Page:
Anonymous

“What do you mean you didn’t want it? I was there the whole time. You never said no.”

I never said no. My best friend of four years told me this almost a year after it had happened.

I never said no. It’s something I didn’t talk about with anyone until it was finally brought up casually a year later. It was at this point that I finally decided to let her know that I really was not OK with what had happened. She was confused as to why it even still bothered me.

I never said no. It was something I had suppressed for all of these months. I refused to talk about it or even to think about it because giving it any relevance made me furious.

Why would someone do this? How could he do this, to me? Did I really not matter at all?

I was so embarrassed for the longest time; it felt as if I had done this to myself. I let the “cool older boy” I had only known for a few weeks take my trust, get me drunk enough that I could barely hold a conversation and I let him have sex with me.

At least, this is what I told myself. This is how I blamed myself.

It wasn’t something I wanted. It wasn’t something I asked for.

But, I never said no.

At first, immediately after it had happened, I was confused. I thought that I had messed up. I was uncomfortable and disgusted, and I thought this was just normal. I thought that sometimes this kind of thing just happened.

The sad part is that, it does. I justified it. I blamed myself.

He was “cool.” He let me sleep over at his place, he gave me attention, he gave me things to drink. I had my heart broken just a month prior, and I trusted the “cool older boy” to fix it. I wanted to feel wanted. I wanted attention and to feel loved.

There was only one thing he wanted from me.

I had finally realized about a year later that this is not something that is supposed to happen. “Cool older boys” are not supposed to get a 17-year-old girl drunk, take her to a room by herself and have sex with her underaged, unconscious body.

It isn’t supposed to happen.

The sad part is that it does.

Months later, I told my best friend that I never wanted it. She told me that I must have because I never said no.

And she is right, I did not say no. I continued to blame myself, justifying that the lack of “no” somehow along the line equated to a “yes.”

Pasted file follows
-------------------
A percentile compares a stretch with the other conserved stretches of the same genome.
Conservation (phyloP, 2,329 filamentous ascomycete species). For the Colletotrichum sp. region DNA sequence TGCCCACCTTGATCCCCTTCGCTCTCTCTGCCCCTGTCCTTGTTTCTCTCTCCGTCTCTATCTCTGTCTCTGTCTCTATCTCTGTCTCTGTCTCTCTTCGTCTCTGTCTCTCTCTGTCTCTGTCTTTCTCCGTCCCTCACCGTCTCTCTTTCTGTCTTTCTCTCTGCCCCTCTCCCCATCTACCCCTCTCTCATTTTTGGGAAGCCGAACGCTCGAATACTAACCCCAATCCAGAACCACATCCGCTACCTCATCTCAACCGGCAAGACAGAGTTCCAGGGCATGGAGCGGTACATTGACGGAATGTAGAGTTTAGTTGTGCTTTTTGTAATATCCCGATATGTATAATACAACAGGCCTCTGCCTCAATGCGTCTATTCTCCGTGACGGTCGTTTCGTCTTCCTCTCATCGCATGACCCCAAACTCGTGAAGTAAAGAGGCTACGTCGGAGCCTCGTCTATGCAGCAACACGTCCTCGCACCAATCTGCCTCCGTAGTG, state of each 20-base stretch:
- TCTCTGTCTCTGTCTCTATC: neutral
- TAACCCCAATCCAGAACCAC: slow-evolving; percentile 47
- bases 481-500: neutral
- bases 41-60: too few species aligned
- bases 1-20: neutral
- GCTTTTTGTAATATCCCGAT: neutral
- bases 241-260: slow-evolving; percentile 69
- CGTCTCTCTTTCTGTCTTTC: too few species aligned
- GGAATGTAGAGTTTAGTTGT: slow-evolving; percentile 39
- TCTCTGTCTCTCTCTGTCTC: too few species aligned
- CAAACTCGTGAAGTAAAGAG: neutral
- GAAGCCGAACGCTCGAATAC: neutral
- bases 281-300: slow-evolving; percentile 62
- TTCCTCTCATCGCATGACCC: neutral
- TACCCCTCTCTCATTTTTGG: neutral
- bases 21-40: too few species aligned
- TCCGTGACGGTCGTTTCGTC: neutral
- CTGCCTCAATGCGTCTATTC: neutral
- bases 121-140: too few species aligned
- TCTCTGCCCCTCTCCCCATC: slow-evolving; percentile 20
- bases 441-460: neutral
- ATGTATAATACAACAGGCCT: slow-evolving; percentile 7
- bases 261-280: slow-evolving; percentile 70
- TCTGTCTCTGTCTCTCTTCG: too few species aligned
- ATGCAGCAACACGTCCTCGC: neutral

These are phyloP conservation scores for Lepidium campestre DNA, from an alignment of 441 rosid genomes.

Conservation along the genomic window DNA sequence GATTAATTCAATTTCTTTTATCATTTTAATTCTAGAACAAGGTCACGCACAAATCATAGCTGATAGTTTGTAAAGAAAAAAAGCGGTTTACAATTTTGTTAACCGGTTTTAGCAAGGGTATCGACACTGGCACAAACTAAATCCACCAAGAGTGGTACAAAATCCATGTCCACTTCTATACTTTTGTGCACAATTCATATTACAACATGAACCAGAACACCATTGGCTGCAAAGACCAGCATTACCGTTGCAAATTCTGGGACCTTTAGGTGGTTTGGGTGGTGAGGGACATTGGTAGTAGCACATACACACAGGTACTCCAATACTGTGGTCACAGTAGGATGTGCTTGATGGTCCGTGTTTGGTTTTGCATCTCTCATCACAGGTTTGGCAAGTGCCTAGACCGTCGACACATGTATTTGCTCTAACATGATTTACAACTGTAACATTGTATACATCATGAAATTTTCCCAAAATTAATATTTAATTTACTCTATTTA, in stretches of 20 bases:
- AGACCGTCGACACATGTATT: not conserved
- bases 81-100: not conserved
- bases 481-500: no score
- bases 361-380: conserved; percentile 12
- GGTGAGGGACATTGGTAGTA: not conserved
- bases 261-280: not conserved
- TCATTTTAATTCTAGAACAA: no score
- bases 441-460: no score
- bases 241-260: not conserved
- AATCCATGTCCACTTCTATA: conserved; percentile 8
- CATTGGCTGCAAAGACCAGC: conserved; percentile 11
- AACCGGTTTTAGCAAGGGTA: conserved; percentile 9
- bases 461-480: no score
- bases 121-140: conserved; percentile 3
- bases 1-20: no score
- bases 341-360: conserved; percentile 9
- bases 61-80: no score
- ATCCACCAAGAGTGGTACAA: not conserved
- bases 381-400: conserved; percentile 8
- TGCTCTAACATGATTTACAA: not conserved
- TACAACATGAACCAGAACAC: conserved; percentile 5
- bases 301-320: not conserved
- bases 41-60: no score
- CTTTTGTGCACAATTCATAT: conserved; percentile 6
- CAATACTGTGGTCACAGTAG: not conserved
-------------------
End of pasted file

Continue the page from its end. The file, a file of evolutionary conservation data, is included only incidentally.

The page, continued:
The truth is, it doesn’t.

I never wanted to have sex with a boy I barely knew without protection, so drunk that I couldn’t have said no if I tried. I never wanted that. I never agreed to have sex with him.

But, I never said no.

I spent the following year questioning every part of what had happened. “If I hadn’t been so drunk ... If I hadn’t been so naive.”

I made up every excuse possible justifying what had happened, blaming myself for letting it happen.

It never made me feel any better.

The truth is, he shouldn’t have done this. He shouldn’t have gotten me drunk. He shouldn’t have made me feel like this was my fault because it wasn’t. He shouldn’t have taken advantage of me, shouldn’t have made me feel worthless and used me for his personal, disgusting, temporary gain. He should’ve stopped this; it was in his power to stop it before it could happen.

This boy doesn’t care about me, but his choice will affect me for the rest of my life. He took something from me that I can never get back, and he branded my soul with something that I don’t have a choice to get rid of.

It has been over a year since he did this to me, and I haven’t figured out how to forgive him. It is something I can’t change, something that I can only live through from this point forward.

It’s been a year, and I am just now figuring out how to deal with this. And, with this writing, I am just now figuring out how to talk about it.

If you are drunk, stop.

If your partner is drunk, don’t even start.

If she can’t say no, that does not mean she is saying yes. If she can’t say no, that means no.

You should assume it is a “no” until there is a verbal, clear and solid “yes.”

It is called affirmative consent, and it is necessary every single time.

 

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